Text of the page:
Photo: Courtesy of Jamie Harmon
Written by Andrew Mullin
For the past four years, Annie Bacon has had to grapple with the loss of loved ones and grief. Luckily, she has found solace and support in the local Ann Arbor music scene.
Bacon, who moved from San Fransisco to Michigan in 2018, performs and records folk rock with her group, the OSHEN, whom she has been making music with for over a decade. She is currently in post-production for her fourth album, “Storm,” an emotional culmination following the death of her best friend and father years prior.
Bacon, who grew up on classic rock, folk music, and romantic-era poems, brings a literary approach to her brand of indie-folk rock. She cites Leonard Cohen, Nina Simone, Joni Mitchell, Roberta Flack, and Bedouine as influences on her lyrical and musical songwriting. Annie Bacon and Her OSHEN formed around 2010, playing a making music with a rotating cast of musicians since. Before forming this band, she released an ensemble record titled “The Folk Opera.”
When Bacon’s partner at the time lost his job in San Fransisco, Bacon and their child moved with him to his home state of Michigan, settling down in the Ann Arbor area. Amid this big life change, she released her most recent record, “Nothing Stays the Same” in 2019.
The album’s release proceeded an emotional chapter for Bacon, however, with the death of her partner’s mom happening two months after the album’s release, followed by the death of Bacon’s best friend two weeks later. Tragedy continued when Bacon’s father died shortly before the start of the COVID-19 pandemic. In the wake of her grief, she and her partner broke up in 2022 she said.
“When I should have been out touring (the album), I was walking through death with two people and grieving heavily,” Bacon said. “I did not get to promote the album in the way that it deserved to be promoted.”
With these feelings of grief swirling through her head over the past few years, it was only natural for Bacon to explore these topics in “Storm.” The album will be a darker experience than her previous work, with it fully recorded and expected to be released sometime in May.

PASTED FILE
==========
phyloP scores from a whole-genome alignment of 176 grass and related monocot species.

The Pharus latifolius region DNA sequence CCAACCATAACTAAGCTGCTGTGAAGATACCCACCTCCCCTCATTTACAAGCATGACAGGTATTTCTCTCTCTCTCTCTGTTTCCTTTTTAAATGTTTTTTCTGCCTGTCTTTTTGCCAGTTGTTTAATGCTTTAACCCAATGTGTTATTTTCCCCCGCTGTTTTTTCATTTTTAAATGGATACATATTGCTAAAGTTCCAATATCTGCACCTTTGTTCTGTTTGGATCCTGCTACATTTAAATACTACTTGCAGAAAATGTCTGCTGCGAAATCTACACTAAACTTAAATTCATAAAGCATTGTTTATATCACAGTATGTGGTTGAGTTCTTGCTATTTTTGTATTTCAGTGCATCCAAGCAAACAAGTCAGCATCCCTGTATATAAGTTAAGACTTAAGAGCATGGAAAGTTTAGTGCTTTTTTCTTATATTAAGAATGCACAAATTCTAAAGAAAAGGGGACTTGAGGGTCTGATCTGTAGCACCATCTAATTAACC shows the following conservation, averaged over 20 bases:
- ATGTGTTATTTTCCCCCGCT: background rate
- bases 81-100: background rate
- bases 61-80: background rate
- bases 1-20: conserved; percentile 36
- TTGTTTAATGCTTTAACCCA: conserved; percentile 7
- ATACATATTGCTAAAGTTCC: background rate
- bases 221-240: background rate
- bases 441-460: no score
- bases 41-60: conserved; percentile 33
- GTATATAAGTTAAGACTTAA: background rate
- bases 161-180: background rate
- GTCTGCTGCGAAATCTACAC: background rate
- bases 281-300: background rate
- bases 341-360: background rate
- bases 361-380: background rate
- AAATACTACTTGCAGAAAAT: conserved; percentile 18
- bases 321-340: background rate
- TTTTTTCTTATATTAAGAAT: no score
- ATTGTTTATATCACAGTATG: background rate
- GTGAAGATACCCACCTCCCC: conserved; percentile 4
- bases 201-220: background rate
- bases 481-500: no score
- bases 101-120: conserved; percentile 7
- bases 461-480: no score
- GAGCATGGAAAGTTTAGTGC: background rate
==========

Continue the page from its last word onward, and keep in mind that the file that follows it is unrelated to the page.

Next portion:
Outside of music, Bacon is also a writer and co-writer on a musical titled, “The Keeper,” with fellow Michigan musician Kyle Rasche of Chain of Lakes. Bacon discusses her upcoming projects, exploring grief through music, and how the Ann Arbor music scene helped her through grief with ann arbor’s 107one.
Listen to “Can’t Remember” off of Bacon’s Upcoming album, “Storm”
107one: What first got you interested in making music?
Bacon: I’m from a big Irish American family and when the family would get together, which was like 75 people at that time, (but) now it’s close to 200 people at this point, people would sing… Everybody would burst into song, and I just loved it! I loved the way that people connected through singing together. There would be four different harmonies, and it wasn’t the most incredible thing you have ever heard in your life, but it was real, heartfelt, and brought the room alive every time. I think that’s where my real love started, and then in my late 20s, I had been in other bands and wrote a couple of songs here and there. I got a Mac laptop, (which) had GarageBand on it, and it was the first time that I could flesh my ideas out separately. I could play a guitar part and then I could sing over the top of it. It helped me start building skills for songwriting, and that first week I had an awakening: “Oh, this is what I want to be when I grow up” (laughs) at 28 years old. I was not a child, but that was the real awakening.
I saw online that your literary background influences your songwriting, especially your lyrics. Can you kind of elaborate a little bit more about that?
It goes back to high school, where I was really into romantic-era poets, and I would copy out the poems by hand and pin them all over my walls like a proper nerd. I loved words. I love poetry and literature, and I have always been a writer. I have not published very much of my writing, (though) I did publish as a music journalist for a while, and I loved that, but I have been working on a novel, which is what (I am working on) now at this point…